Krzysztof Skubiszewski

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Krzysztof Skubiszewski
Krzysztof Skubiszewski 2005.jpg
Minister of Foreign Affairs of Poland
1st Minister of Foreign Affairs of the Third Republic of Poland
In office
12 September 1989 – 26 October 1993
President Lech Wałęsa
Prime Minister Tadeusz Mazowiecki, Jan Krzysztof Bielecki, Jan Olszewski, Hanna Suchocka
Preceded by Tadeusz Olechowski
Succeeded by Andrzej Olechowski
Personal details
Born (1926-10-08)8 October 1926
Poznań, Poland
Died 8 February 2010(2010-02-08) (aged 83)
Warsaw, Poland
Political party independent
Profession Lawyer
Religion Roman Catholic

Krzysztof Skubiszewski [ˈkʂɨʂtɔf skubʲiˈʂɛfskʲi] ( ) (8 October 1926 – 8 February 2010) was a Polish politician, a former Minister of Foreign Affairs (1989–1993) and an established scholar in the field of international law.

Early life and education[edit]

Skubiszewski was born in Poznań on 8 October 1926.[1] He attended high school in Warsaw.[2] He held a law degree, which he received from Poznan University.[1] He also attended Harvard University and Nancy University in France for postgraduate studies.[1] He graduated from Harvard University in 1958.[2]

Career[edit]

Skubiszewski taught international law at this alma mater, Poznan University.[1] He was an expert on Polish-German relations.[2] He was a member of the Curatorium of The Hague Academy of International Law. During the communist regime in the country he was an active member of the Solidarity movement.[3][4]

After the fall of communism, he served in the successive cabinets of Tadeusz Mazowiecki, Jan Krzysztof Bielecki, Jan Olszewski and Hanna Suchocka and was the first minister of foreign affairs of the Third Republic of Poland.[5][6] He was in office from 12 September 1989 to 26 October 1993.[7] In 1992, Skubiszewski, together with 9 other ministers of foreign affairs from the Baltic Sea area, and an EU commissioner, founded the Council of the Baltic Sea States (CBSS) and the EuroFaculty.[8]

He was awarded with the Order of the White Eagle, Poland's highest state decoration. In 1993, he was appointed an ad hoc judge in the International Court of Justice in the Hague.[9] An acclaimed international lawyer, he served as the president of the Iran-United States Claims Tribunal there from 16 February 1994 until his death.[9][10]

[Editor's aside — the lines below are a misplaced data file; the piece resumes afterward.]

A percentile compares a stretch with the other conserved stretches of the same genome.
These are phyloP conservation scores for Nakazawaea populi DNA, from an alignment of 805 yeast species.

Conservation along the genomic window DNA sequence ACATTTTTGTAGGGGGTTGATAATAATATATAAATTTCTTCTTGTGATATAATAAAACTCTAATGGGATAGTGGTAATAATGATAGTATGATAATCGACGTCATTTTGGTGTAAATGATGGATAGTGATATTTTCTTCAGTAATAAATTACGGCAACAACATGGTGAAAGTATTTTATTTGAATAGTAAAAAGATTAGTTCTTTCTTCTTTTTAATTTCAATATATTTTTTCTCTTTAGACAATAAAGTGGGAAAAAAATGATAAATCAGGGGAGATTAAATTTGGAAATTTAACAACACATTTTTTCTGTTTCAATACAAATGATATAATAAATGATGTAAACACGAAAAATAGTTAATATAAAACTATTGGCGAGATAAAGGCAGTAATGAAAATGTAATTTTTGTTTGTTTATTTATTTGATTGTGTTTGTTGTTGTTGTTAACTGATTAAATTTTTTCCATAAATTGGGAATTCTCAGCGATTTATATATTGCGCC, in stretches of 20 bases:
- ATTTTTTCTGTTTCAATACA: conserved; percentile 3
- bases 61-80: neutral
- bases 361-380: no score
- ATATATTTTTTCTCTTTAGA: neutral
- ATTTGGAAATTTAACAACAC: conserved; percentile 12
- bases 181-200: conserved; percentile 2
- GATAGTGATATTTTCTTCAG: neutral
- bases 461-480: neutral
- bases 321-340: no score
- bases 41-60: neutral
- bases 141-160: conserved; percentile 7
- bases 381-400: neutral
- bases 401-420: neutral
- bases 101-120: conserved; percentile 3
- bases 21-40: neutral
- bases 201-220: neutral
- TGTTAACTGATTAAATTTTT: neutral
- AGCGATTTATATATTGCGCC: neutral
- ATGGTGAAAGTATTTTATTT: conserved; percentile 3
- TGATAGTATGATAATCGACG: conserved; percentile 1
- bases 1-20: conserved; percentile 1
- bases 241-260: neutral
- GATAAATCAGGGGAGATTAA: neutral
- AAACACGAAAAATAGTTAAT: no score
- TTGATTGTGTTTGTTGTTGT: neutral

Death and legacy[edit]

Skubiszewski died on 8 February 2010 at the age of 83.[1] The Ministry of Foreign Affairs of the Republic of Poland initiated a scholarship and a research grant for the candidates from Central Europe, the Balkans, the Baltic States, Eastern Europe, Russia, Central Asia and the Caucasus for his memory in 2013.[11]

References[edit]

  1. ^ a b c d e Adamowski, Jaroslaw (9 February 2010). "Krzysztof Skubiszewski obituary". The Guardian. Retrieved 13 June 2013. 
  2. ^ a b c Bacon, Katie (Summer 2010). "Straddling the Gap Between East and West". HLS Bulletin. Retrieved 13 June 2013. 
  3. ^ Korczyńska, Emilia (8 February 2010). "Former Foreign Minister Krzysztof Skubiszewski passes away". Warsaw Business Journal. Retrieved 13 June 2013. 
  4. ^ Ellenbogen, Marc S. (9 February 2010). "One by One They Just Fade Away". Global Panel Foundation (The Hague). UPI. Retrieved 13 June 2013. 
  5. ^ "Farewell to Krzysztof Skubiszewski". Ministry of Foreign Affairs. 8 February 2010. Retrieved 13 June 2013. 
  6. ^ John Tagliabue (8 September 1989). "Polish Cabinet Pact: 9 Posts to Solidarity and 4 to Communists". The New York Times. Retrieved 28 August 2013. 
  7. ^ "Polish ministries". Rulers. Retrieved 13 June 2013. 
  8. ^ Kristensen, Gustav N. 2010. Born into a Dream. EuroFaculty and the Council of the Baltic Sea States. Berliner Wissentshafts-Verlag. ISBN 978-3-8305-1769-6.
  9. ^ a b Adamowski, Jaroslaw (8 March 2010). "Steadied Poland in the post-communist turbulence". The Age. Retrieved 13 June 2013. 
  10. ^ "Krzysztof Skubiszewski passed away". Baltic Development Forum. Retrieved 13 June 2013. 
  11. ^ "The Krzysztof Skubiszewski Scholarship and Research Grant 2013". Ministry of Foreign Affairs. Retrieved 13 June 2013.